# Re: Carbon source + oxygen = CO2

On Sun, 26 Jun 2011 22:31:13 +0900, Arkalen <skizzir@xxxxxxxxx> wrote:

(2011/06/26 18:18), iaoua iaoua wrote:
<snip stuff addressed in other post>

Now we've got that out of the way we do agree that the gravitational
forces we are talking about in a developing solar system are so
massive that the Earth's atmosphere is a very weak comparison right?

On reflection I went and did the math, to see how far something (say a
gas molecule) would have to be from the Sun to feel the same
gravitational pull as air does on the surface of the Earth.

I got 3.7 x 10^6 km.

That's about fifty times closer to the Sun than the Earth is; it's over
ten times closer to the Sun than *Mercury* is. In fact, the Sun's
photosphere is less than six time closer to its center than this
molecule would be.

Even considering a molecule near the top of the thermosphere instead of
at the Earth's surface I get 4.1 x 10^6 km. Not much change there.

In other words, in today's Solar System where 98% of the mass of the
whole system is concentrated within the Sun's radius, every particle
that is further away from the Sun than 4 million kilometers feels less
gravitational force from this mass than the Earth's atmosphere does from
the Earth's mass. (Mercury is 58 million kilometers from the Sun).

When we consider the proto-Solar System gas cloud, which would have
pretty much the same mass but very much NOT concentrated within the
Sun's radius... Every particle in that cloud would have felt a force
many, many, many times smaller than particles feel up in the Earth's
thermosphere.

I wonder how much smaller. Let's consider a molecule at the outer edge
of the gas cloud, which would be feeling the mass of the whole cloud as
if it were concentrated in a point particle at the center. Because I
don't know how big this gas cloud was I'll be VERY conservative and say
it's at Neptune's orbit (in reality I imagine it would have stretched at
least to the Kuiper belt, probably even the Oort cloud or further) (this
is before the whole thing had collapsed significantly of course. For one
thing I'm assuming the cloud is spherical; the math might be different
for a disk).

The force a molecule at Neptune's orbit feels from the Sun (which is 98%
of the whole mass of the Solar System) is 8.25 x 10^-8 times the force
this molecule would feel up in the Earth's thermosphere.

That's almost a billion times smaller.

<snip stuff addressed in other post>

This is quite correct and the calculations aren't too complex. The
mass if the sun is 1/3 of a million times that of the earth.
Gravitational forces vary as the square of the distance and linearly
with the mass. If the distance from the sun is more than 600 times
the distance from the earth, the sun's gravitation will be weaker.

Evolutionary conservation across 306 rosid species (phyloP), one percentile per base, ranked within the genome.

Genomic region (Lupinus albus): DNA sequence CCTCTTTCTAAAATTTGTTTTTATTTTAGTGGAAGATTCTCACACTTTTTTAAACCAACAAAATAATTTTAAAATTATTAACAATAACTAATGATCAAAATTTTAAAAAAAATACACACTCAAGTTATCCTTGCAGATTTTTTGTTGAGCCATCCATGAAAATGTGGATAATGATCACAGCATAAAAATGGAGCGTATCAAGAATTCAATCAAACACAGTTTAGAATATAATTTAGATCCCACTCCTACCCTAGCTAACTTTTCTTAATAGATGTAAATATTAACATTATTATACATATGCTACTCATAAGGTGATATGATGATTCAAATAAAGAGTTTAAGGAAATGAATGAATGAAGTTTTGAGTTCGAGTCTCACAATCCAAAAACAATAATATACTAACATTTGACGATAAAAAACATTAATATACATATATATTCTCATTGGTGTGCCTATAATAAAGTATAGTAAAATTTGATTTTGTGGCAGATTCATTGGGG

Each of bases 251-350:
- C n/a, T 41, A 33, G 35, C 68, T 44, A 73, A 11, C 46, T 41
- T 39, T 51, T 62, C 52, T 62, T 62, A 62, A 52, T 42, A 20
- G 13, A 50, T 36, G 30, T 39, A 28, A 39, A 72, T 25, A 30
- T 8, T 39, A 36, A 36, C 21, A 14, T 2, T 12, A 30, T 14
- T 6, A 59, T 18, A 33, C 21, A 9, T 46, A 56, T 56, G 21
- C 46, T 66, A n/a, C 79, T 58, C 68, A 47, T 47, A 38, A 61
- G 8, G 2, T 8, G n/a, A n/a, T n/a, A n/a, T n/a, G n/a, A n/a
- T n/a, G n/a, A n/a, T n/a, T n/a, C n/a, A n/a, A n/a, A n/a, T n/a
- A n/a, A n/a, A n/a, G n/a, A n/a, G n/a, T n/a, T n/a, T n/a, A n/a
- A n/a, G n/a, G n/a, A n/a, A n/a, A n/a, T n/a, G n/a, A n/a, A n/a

Objects in our atmosphere are about 4000 miles from the center of the
earth. Objects around the sun more than 4000 * 600 = 2.4 million
miles from the sun will feel a weaker gravitational force from the sun
than the same object near the surface of the earth. That is extremely
close to the sun.

iaoua's knowledge about gravity is quite comparable to his knowledge

.

## Relevant Pages

• Re: Friar Broccoli is under the delustion that our Solar System is isolated from the rest of the Uni
... Impossibility of the Earth being the barycenter of the universe ... solar system is such a "rotating system". ... the sun have "decided" that the sun is the center ... of mass of the system, and 5 or 6 others ...
(talk.origins)
• Re: Tonys heliocentrism is perversity-like
... >>>Our Sun is by far the largest mass in the Solar System. ... however, Newton's law of gravity doesn't ...
(talk.origins)
• Re: What if there was no dark matter?
... then I calculate that a sphere around the solar system that includes ... mass in dark matter than in ordinary matter. ... 0.001% of the mass of the earth as dark matter. ... sun and I assume that goes for other solar systems as well. ...
(talk.origins)
• Re: What if there was no dark matter?
... then I calculate that a sphere around the solar system that includes ... mass in dark matter than in ordinary matter. ... 0.001% of the mass of the earth as dark matter. ... sun and I assume that goes for other solar systems as well. ...
(talk.origins)
• Re: "Deep Impact" mission; designed to deceive?
... >> formed out of an interstellar cloud of gas and dust. ... >> Not so, says Dr. Oliver Manuel, professor of nuclear chemistry at UMR. ... >> "Comets travel in and out of the solar system, toward the sun and away ...
(sci.astro.amateur)